William Cather Hook

From Wikipedia, the free encyclopedia
Jump to navigation Jump to search
William Cather Hook
Judge of the United States Court of Appeals for the Eighth Circuit
In office
November 17, 1903 – August 11, 1921
Appointed byTheodore Roosevelt
Preceded byHenry Clay Caldwell
Succeeded byRobert E. Lewis
Judge of the United States Circuit Courts for the Eighth Circuit
In office
November 17, 1903 – December 31, 1911
Appointed byTheodore Roosevelt
Preceded byHenry Clay Caldwell
Succeeded bySeat abolished
Judge of the United States District Court for the District of Kansas
In office
January 31, 1899 – December 1, 1903
Appointed byWilliam McKinley
Preceded byCassius Gaius Foster
Succeeded byJohn Calvin Pollock
Personal details
Born
William Cather Hook

(1857-09-24)September 24, 1857
Waynesburg, Pennsylvania
DiedAugust 11, 1921(1921-08-11) (aged 63)
Sayner, Wisconsin
EducationWashington University School of Law (LL.B.)

William Cather Hook (September 24, 1857 – August 11, 1921) was a United States Circuit Judge of the United States Court of Appeals for the Eighth Circuit and of the United States Circuit Courts for the Eighth Circuit and previously was a United States District Judge of the United States District Court for the District of Kansas.

Education and career[edit]

Born on September 24, 1857, in Waynesburg, Pennsylvania, Hook received a Bachelor of Laws in 1878 from the Washington University School of Law. He entered private practice in Leavenworth, Kansas from 1878 to 1899. He was city attorney for Leavenworth. He was city legal adviser for Leavenworth from 1889 to 1895.[1]

Federal judicial service[edit]

District Court service[edit]

Hook was nominated by President William McKinley on January 28, 1899, to a seat on the United States District Court for the District of Kansas vacated by Judge Cassius Gaius Foster. Hook's nomination was opposed by railroad companies, who were displeased that Hook had successfully won judgments against them while in private practice.[2] Nevertheless, he was confirmed by the United States Senate on January 31, 1899, and received his commission the same day. His service terminated on December 1, 1903, due to his elevation to the Eighth Circuit.[1]

Court of Appeals service[edit]

Hook was nominated by President Theodore Roosevelt on November 10, 1903, to a joint seat on the United States Court of Appeals for the Eighth Circuit and the United States Circuit Courts for the Eighth Circuit vacated by Judge Henry Clay Caldwell. He was confirmed by the Senate on November 17, 1903, and received his commission the same day. On December 31, 1911, the Circuit Courts were abolished and he thereafter served only on the Court of Appeals. His service terminated on August 11, 1921, due to his death in Sayner, Wisconsin.[1]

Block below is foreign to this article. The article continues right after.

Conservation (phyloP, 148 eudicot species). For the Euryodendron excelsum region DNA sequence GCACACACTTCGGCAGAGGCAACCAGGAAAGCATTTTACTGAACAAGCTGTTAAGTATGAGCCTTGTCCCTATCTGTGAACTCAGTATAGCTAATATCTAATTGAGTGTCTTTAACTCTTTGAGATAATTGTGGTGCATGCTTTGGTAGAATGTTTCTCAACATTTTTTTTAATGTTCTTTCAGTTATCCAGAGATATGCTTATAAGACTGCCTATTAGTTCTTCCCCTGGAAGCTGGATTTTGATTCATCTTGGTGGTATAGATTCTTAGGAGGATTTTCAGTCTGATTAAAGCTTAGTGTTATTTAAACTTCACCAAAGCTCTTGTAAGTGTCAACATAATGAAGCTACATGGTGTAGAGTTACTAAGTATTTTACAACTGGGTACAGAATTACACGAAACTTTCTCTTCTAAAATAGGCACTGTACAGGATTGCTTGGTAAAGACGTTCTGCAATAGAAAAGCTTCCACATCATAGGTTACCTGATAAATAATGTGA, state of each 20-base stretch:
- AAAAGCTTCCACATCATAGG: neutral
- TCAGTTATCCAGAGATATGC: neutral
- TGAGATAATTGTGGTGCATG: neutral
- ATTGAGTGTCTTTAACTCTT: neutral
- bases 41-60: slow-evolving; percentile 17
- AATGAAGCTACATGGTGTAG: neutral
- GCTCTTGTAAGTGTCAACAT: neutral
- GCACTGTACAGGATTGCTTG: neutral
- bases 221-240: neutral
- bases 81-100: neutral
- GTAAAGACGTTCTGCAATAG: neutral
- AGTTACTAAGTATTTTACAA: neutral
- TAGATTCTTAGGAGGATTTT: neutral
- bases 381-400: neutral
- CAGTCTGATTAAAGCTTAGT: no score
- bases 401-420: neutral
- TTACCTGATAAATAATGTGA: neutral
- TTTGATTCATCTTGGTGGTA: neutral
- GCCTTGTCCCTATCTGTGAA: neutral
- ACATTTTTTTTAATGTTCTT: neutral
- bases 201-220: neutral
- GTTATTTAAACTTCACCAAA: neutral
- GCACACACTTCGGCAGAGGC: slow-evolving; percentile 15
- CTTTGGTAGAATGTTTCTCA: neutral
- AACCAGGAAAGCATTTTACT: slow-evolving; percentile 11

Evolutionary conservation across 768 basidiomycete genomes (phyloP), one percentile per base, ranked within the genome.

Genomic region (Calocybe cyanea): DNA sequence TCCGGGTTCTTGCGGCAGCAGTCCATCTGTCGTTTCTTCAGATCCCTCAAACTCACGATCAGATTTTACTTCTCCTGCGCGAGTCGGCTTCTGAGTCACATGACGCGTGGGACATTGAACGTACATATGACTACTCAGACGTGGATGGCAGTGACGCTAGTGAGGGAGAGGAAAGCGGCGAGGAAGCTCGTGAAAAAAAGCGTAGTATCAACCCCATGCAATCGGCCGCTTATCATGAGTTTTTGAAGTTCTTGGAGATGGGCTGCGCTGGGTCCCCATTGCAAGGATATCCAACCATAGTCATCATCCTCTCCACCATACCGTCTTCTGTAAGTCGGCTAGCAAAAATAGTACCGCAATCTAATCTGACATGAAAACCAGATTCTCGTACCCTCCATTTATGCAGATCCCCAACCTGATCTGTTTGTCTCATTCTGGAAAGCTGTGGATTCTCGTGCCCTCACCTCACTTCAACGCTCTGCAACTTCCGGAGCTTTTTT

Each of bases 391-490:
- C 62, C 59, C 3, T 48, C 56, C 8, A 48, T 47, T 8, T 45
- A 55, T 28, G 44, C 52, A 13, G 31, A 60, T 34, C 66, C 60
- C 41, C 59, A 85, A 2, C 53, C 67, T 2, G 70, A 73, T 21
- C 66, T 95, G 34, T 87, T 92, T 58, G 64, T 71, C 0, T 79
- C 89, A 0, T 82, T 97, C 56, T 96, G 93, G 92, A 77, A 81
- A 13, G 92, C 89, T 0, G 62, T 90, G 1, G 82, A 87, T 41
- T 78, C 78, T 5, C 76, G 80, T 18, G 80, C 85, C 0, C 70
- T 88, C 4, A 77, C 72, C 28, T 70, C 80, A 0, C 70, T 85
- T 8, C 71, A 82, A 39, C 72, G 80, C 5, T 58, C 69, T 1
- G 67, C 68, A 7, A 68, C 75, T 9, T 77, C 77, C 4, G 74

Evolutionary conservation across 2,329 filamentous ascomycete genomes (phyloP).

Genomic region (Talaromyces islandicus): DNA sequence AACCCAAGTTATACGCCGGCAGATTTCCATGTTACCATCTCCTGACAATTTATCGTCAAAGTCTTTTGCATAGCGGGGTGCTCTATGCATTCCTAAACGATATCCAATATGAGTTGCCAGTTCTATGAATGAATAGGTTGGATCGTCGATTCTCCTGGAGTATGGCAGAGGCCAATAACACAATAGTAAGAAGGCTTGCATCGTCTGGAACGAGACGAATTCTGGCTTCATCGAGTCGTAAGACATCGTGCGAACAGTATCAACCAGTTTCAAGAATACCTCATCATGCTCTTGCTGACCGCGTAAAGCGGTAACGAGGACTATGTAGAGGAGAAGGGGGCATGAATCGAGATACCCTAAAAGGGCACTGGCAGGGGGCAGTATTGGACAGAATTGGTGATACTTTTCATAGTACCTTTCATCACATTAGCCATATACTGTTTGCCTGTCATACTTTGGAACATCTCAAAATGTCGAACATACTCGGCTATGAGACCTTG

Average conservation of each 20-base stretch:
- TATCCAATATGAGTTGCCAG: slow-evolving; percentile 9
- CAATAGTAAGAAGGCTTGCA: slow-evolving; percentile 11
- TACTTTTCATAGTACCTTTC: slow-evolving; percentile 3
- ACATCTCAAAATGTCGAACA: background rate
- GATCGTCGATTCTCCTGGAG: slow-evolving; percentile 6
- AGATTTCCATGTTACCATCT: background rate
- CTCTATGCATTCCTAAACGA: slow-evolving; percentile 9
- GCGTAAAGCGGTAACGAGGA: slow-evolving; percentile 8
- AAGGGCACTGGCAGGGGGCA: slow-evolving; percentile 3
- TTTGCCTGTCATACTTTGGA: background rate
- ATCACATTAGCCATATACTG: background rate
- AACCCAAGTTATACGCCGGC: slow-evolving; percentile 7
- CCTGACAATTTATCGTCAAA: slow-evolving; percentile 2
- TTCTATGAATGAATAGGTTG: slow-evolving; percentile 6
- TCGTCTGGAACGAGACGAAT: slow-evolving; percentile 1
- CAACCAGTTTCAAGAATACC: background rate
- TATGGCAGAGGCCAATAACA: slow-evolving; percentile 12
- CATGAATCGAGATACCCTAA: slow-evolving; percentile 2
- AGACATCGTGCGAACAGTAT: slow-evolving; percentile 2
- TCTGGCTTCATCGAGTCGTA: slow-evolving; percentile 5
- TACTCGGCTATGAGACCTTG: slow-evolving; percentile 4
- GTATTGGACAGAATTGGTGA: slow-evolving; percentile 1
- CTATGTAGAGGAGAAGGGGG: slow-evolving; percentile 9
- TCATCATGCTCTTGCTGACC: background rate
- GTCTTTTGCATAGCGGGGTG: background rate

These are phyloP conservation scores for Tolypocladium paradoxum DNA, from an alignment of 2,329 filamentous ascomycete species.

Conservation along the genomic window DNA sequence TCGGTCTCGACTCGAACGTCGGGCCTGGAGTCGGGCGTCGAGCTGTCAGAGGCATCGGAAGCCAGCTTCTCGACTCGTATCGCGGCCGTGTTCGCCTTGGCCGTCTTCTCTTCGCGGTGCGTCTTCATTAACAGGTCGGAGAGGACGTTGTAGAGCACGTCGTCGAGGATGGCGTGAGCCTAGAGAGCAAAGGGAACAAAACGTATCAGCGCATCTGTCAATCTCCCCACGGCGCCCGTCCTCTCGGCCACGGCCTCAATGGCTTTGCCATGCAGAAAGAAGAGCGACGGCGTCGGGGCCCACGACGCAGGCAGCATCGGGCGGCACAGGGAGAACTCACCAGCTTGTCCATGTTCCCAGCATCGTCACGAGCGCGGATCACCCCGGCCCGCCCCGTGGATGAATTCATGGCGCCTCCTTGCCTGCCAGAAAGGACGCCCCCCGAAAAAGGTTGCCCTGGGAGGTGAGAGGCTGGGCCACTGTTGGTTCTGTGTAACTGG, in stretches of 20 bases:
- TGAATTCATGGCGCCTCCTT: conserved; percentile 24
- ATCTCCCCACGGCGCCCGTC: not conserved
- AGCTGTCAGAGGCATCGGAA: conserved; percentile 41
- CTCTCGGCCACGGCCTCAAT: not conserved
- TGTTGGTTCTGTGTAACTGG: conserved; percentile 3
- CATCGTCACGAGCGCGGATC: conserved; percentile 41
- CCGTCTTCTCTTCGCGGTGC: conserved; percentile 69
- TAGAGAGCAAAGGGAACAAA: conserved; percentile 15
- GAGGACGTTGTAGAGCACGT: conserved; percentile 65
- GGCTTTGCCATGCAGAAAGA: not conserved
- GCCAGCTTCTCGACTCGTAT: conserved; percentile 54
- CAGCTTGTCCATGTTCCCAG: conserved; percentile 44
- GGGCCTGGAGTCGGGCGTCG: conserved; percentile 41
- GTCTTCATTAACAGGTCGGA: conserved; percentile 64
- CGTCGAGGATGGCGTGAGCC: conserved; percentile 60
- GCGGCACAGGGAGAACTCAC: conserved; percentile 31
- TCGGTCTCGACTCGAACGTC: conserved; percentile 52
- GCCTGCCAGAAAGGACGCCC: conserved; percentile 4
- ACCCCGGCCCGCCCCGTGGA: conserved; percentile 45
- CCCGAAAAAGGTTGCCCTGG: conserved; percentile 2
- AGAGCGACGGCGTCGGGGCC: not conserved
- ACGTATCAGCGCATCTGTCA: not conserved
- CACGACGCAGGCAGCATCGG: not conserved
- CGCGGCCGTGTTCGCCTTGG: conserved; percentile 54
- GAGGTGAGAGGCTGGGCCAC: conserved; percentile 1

Failed consideration for the Supreme Court[edit]

On February 6, 1912, President William Howard Taft announced that he would nominate Hook to fill the vacancy on the United States Supreme Court that had been caused by the death of Justice John Marshall Harlan. Opposition was raised, however, by leaders of the NAACP, the Washington Bee, and other African-American newspapers and organizations. Concerned parties discussed Hook's decision in upholding the constitutionality of an Oklahoma Jim Crow law discriminating against African American passengers on trains crossing the state line between Kansas and Oklahoma.[3] The railroad interests also continued their opposition to Hook, as did large corporations displeased with his rulings in antitrust cases.[2] A prominent critic of the nomination was Governor of Nebraska Chester Hardy Aldrich.[2] Mahlon Pitney was selected by the President in place of Hook.[4]

References[edit]

  1. ^ a b c William Cather Hook at the Biographical Directory of Federal Judges, a public domain publication of the Federal Judicial Center.
  2. ^ a b c The Literary Digest, Vol. 44 (January 20, 1912), p. 103.
  3. ^ "Drops Judge Hook; May Name Nagel", New York Times, February 8, 1912
  4. ^ NAACP: Celebrating a Century : 100 Years in Pictures (Gibbs Smith, 2009) p77

Sources[edit]

Legal offices
Preceded by
Cassius Gaius Foster
Judge of the United States District Court for the District of Kansas
1899–1903
Succeeded by
John Calvin Pollock
Preceded by
Henry Clay Caldwell
Judge of the United States Circuit Courts for the Eighth Circuit
1903–1911
Succeeded by
Seat abolished
Preceded by
Henry Clay Caldwell
Judge of the United States Court of Appeals for the Eighth Circuit
1903–1921
Succeeded by
Robert E. Lewis